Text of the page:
Designing Stairs and Steps

Interior Stair Design

Designing stairs is more intricate task than many people realize. And it’s not just about how the stairs look. Proper proportioning is critical to comfort and safety. Set the tread and riser sizes carefully. For  I recommend 10″ treads with a one inch nosing. The nosing is the projection forward of the tread beyond the riser below. The riser is the vertical portion of the step. I try to keep the riser height under 7 1/2“, preferring to end up with about 7 1/4″ if I can. We’re all getting a bit older and the fraction of an inch can really make a difference in how a staircase feels. On a house with the now fairly common ten foot ceilings, 18 risers will give you risers of about 7 1/3”. If you have a situation where you want to further reduce the riser height to fit a particular situation or if you have bad knees, you can go by the old “Rule of Thumb” that said the riser and tread dimensions, when added together, should equal 17.  So 6 1/2″ risers would be combined with 10 1/2″ treads for maximum comfort. But there are always exceptions to Rules of Thumb, of course.

These riser and tread rules work well for staircases. When we approach a set of stairs, we unconsciously adjust our stride to begin our ascent or descent. But I have found that on interior stairs (or steps) between rooms or in hallways, where there are only two or three risers, people, tend to take the steps in a normal walking stride and will over-step the next tread down if it is too narrow. I have learned that ten inch treads are not wide enough for safety. I had this situation in my own house. I had twelve inch treads shown on the plans and the builder, a good friend and a good builder, mistakenly put in steps with ten inch treads. I let the mistake stand, feeling the cost of the correction was not worth it. But I was wrong. After several people fell, I had to call the builder back in and we changed the steps to the original 12″ treads. No one fell after that, even during parties!

On exterior stairs, I feel 10″ treads are too narrow and 6″ risers are too tall. These stairs may be wet or covered with snow. The lighting might not be as good as indoors. So for outdoors steps, I make the treads 12″ and the risers between 6″ and 7″, with a preference toward the shorter dimension. If you are building a full staircase, say from a deck to the ground below. You can narrow the tread to 11″ and let the riser grow to 7 ¼”.

Have you ever wondered why the nosing is there? Why not simply leave it out and make the steps easier to build? The nosing is actually required by the Building Code to make it safer to go down the stairs. When we step down to the next lower step, the ball of our foot touches first and then the heel goes down. If you experiment with your own foot, you will see that your heel will actually seem to go backward as it goes down. The nosing allows some clear space for your heel to drop. If the nosing was not there, your heel would hit the riser and you would stumble forward. Try filling in the space the tread creates with a book or one inch thick board and then step down the step again. Please hold the handrail for safety. You’ll see how your heel wants to catch on the riser and your loss of balance would pitch you forward.

    The real bottom line of all this discussion is to find some steps you feel are comfortable and then measure the treads and risers. If you do this you will quickly learn what dimensions are best for you.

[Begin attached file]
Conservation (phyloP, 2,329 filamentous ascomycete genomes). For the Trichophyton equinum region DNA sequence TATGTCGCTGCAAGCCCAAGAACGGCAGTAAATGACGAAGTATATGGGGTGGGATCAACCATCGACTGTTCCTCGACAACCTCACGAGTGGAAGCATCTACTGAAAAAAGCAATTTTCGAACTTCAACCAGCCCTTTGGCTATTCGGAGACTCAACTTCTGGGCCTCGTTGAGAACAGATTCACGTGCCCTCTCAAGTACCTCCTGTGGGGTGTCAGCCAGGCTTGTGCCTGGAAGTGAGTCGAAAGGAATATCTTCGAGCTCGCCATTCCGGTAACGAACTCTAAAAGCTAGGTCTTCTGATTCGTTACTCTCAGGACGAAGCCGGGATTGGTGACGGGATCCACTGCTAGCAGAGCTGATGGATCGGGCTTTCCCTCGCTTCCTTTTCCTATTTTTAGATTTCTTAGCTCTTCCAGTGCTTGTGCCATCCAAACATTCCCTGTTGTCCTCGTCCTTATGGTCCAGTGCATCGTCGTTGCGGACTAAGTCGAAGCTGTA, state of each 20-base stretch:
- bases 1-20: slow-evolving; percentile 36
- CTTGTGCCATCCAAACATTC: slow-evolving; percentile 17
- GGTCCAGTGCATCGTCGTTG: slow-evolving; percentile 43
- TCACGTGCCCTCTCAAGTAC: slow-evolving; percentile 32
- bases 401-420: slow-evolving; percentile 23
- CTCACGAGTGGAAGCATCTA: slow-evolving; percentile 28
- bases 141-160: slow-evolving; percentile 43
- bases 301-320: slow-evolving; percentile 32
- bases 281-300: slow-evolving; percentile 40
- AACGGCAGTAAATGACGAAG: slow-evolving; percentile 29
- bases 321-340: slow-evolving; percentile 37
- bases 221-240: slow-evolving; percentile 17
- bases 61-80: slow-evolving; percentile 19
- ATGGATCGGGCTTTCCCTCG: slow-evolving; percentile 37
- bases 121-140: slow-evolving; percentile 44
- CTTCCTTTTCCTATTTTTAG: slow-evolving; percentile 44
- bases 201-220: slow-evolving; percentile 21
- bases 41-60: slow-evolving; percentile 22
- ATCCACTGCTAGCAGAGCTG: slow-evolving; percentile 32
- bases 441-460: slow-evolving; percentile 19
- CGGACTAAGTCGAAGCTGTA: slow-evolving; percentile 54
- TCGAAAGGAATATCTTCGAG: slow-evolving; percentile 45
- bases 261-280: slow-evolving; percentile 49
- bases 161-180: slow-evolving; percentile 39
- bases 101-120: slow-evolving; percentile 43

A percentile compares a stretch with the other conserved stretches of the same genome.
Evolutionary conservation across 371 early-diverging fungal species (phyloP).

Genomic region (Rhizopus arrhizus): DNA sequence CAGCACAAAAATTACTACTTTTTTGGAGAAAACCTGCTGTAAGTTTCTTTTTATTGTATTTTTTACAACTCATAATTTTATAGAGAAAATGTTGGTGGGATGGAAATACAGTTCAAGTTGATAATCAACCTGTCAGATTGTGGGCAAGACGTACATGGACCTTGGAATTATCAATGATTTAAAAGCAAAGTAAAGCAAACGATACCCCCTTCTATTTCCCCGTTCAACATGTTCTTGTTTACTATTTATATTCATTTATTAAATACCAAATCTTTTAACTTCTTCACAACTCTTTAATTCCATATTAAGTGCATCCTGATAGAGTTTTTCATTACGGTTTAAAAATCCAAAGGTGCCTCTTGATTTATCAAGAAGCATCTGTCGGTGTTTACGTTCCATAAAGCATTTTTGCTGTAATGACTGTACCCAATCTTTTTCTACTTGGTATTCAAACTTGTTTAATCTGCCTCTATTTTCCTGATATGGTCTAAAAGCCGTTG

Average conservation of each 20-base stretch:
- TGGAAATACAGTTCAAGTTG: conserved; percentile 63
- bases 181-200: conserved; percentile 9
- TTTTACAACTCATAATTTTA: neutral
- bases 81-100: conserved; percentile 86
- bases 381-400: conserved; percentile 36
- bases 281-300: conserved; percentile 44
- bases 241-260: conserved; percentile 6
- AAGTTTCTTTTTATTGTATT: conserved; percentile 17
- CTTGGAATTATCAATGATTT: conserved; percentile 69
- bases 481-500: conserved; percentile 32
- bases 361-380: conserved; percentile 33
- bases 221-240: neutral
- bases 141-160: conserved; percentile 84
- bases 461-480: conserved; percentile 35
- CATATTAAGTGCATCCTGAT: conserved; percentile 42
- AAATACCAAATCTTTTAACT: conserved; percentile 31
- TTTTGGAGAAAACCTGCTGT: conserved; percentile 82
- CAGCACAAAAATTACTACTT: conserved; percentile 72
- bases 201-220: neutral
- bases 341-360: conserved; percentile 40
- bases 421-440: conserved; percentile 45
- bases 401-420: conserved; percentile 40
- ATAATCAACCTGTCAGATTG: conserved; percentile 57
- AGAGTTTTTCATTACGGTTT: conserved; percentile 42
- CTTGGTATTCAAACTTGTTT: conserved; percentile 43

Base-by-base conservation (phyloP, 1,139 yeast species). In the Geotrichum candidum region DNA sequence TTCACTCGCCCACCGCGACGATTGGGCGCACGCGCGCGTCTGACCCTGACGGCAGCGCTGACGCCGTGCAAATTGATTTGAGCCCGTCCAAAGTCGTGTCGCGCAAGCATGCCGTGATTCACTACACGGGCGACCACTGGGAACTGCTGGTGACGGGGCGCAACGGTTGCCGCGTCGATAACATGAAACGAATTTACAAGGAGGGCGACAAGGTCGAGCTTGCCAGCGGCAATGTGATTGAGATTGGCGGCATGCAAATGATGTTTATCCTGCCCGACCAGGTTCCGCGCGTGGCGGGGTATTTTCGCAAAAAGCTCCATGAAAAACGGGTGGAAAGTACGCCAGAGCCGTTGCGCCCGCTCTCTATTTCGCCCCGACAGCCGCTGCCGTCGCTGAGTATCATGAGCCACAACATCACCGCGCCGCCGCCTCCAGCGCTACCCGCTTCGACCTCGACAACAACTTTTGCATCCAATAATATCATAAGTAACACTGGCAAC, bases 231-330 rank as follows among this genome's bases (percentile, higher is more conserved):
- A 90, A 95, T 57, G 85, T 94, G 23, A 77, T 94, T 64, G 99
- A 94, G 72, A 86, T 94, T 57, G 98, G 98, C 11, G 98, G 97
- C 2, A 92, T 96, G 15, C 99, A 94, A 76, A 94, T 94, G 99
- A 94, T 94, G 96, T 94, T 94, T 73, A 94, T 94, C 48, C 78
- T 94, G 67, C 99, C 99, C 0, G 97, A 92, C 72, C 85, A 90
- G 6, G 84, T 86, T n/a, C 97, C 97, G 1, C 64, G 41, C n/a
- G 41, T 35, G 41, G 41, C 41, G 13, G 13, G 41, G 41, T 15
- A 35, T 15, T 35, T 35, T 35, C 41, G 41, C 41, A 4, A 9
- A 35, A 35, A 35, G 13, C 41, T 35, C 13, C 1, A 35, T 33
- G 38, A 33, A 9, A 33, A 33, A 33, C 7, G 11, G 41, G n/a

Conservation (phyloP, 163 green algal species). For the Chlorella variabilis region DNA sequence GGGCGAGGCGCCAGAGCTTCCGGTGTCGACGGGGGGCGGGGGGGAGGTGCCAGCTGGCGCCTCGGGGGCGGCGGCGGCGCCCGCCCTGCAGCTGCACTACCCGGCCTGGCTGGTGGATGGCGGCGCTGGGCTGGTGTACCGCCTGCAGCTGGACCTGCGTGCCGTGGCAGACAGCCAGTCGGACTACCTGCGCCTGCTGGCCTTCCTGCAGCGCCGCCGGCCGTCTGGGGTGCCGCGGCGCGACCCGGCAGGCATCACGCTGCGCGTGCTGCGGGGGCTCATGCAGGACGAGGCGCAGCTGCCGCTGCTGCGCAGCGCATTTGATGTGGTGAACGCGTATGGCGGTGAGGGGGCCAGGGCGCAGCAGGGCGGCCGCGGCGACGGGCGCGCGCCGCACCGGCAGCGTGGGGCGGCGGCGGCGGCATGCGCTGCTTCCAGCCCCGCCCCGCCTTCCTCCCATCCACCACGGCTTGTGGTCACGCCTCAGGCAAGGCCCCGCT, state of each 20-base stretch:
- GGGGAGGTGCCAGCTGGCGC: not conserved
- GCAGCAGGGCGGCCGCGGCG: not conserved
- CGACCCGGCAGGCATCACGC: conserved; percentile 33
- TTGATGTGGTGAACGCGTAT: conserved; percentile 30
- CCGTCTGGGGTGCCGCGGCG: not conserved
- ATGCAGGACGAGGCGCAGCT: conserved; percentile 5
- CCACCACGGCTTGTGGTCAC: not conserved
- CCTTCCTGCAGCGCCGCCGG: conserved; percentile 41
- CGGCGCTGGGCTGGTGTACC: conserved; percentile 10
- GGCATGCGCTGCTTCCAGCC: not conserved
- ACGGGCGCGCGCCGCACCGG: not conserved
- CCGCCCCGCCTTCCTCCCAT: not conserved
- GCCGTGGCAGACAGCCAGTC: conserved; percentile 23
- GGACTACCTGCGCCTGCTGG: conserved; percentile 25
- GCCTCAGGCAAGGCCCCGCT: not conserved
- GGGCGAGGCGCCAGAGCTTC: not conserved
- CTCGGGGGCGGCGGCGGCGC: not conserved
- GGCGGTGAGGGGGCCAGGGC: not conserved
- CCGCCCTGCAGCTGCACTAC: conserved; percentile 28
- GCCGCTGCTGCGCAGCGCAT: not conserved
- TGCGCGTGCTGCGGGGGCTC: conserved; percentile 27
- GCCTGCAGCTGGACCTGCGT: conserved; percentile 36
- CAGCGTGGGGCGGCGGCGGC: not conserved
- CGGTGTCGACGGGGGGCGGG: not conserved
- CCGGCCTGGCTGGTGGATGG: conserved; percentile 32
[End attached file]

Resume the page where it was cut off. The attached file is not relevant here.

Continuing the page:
I hope this information is helpful to you. You might want to get yourself a copy of my best-seller, Designing Your Perfect House. It is chockfull of valuable tips and advice that will save you many times the cost of the book on your house building or remodeling project. You might also like The Well-Centered Home: Simple Steps to Increase Mindfulness, Self-Awareness, and Happiness Where You Live. It will show you how to make your home a happy place.

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Bill Hirsch | Architect

Bill Hirsch


  1. Steev Brain on March 30, 2010 at 10:15 am

    This post is helpful. Designing stairs requires a meticulous planning with the design and safety in mind. Custom spiral staircases, for example, should be comfortable and must not be prone to accidents.

  2. John on July 5, 2010 at 1:38 pm

    I found that the most ideal and comfortable staircase is one with 12″ treads and 5″ risers, which I built in my own house .
    I suggest that the International and American codes for staiways should be changed so that the knee problems are less.

    • Bill Hirsch | Architect Bill on July 5, 2010 at 1:58 pm

      John – While this size tread and riser arrangement might be comfortable for someone elderly or with bad knees, it would be uncomfortably flat for most people. Twelve-inch deep treads are good for exterior stairs or for stairs that only consist of a few treads and are not a set of stairs from one floor to the next. 9 1/2″ to 11″ are as big as you would want to go for a full staircase. The reason for this is because deeper treads make the person have to “reach” for the next tread too much. This is particularly true for shorter people. Additionally, 5″ risers are simply too flat. These are too different from stairs we encounter everywhere and thus can become a dangerous oddity in our houses. I think risers should be no less than 6″ tall and preferrably between 7″ and 7 1/2″ tall.

      One other problem with your suggestion is that 5″ risers would add 50% more risers to the typical staircase and the 12″ treads would add additional length to the stairs. This would necessarily make houses bigger, more costly, and consume more resources. A staircase in a typical house with eight foot ceilings would take up 70 square feet of space compared to the 38 square feet required now.

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